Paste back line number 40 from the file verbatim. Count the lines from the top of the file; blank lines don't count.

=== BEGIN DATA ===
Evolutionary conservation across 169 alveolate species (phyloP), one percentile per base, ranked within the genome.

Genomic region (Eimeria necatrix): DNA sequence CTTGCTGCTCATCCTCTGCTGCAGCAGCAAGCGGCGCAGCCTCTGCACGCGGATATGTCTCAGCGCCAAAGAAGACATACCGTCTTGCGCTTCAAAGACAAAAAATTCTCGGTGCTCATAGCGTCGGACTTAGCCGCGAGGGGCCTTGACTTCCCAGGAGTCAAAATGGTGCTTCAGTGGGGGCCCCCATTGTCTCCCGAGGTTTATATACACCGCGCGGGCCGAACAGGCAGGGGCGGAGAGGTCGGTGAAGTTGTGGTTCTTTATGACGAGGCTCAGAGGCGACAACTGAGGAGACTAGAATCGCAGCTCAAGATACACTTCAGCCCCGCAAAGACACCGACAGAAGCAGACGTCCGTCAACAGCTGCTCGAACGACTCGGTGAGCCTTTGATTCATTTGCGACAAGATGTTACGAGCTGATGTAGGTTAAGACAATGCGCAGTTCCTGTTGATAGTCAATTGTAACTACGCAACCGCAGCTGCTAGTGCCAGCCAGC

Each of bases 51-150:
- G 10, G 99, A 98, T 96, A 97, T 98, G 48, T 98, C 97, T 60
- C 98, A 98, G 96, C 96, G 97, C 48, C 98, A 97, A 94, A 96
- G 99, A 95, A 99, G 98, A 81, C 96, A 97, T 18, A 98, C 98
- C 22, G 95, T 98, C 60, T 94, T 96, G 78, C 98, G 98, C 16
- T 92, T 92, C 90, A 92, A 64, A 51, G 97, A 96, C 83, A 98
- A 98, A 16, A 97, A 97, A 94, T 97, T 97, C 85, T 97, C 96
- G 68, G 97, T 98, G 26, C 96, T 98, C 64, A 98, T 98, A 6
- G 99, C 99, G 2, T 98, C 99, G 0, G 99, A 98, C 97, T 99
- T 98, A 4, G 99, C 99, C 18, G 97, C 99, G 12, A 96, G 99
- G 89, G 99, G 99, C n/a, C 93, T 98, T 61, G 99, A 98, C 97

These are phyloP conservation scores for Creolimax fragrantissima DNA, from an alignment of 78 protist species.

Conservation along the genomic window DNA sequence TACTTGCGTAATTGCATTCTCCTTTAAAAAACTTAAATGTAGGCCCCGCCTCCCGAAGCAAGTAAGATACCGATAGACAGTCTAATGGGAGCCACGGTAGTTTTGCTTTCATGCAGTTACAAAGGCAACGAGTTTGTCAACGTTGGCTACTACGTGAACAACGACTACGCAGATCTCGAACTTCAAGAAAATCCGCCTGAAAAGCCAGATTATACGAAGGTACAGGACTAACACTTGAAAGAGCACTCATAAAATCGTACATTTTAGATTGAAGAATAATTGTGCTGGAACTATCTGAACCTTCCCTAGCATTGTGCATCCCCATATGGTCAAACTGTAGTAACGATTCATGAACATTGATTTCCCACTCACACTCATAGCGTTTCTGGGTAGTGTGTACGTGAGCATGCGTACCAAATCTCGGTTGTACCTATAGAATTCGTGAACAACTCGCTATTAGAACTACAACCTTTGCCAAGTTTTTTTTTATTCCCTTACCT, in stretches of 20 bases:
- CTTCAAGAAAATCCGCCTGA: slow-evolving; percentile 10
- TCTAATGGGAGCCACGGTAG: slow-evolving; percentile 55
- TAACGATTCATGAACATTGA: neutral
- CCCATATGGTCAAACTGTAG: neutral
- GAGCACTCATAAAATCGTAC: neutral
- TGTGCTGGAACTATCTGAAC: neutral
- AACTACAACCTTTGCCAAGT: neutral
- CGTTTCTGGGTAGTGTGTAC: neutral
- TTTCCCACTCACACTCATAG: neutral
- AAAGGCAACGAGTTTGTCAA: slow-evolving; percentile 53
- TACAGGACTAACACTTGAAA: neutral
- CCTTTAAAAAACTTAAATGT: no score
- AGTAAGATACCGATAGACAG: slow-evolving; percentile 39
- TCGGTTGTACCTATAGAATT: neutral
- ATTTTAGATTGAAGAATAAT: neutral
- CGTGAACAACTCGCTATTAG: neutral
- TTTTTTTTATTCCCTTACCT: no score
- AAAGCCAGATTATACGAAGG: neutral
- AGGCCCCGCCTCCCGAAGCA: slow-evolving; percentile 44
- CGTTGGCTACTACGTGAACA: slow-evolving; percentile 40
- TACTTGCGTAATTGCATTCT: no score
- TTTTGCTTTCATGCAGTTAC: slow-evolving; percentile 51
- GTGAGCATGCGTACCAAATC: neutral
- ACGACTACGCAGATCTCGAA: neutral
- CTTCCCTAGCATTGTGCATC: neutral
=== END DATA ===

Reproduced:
- CTTCCCTAGCATTGTGCATC: neutral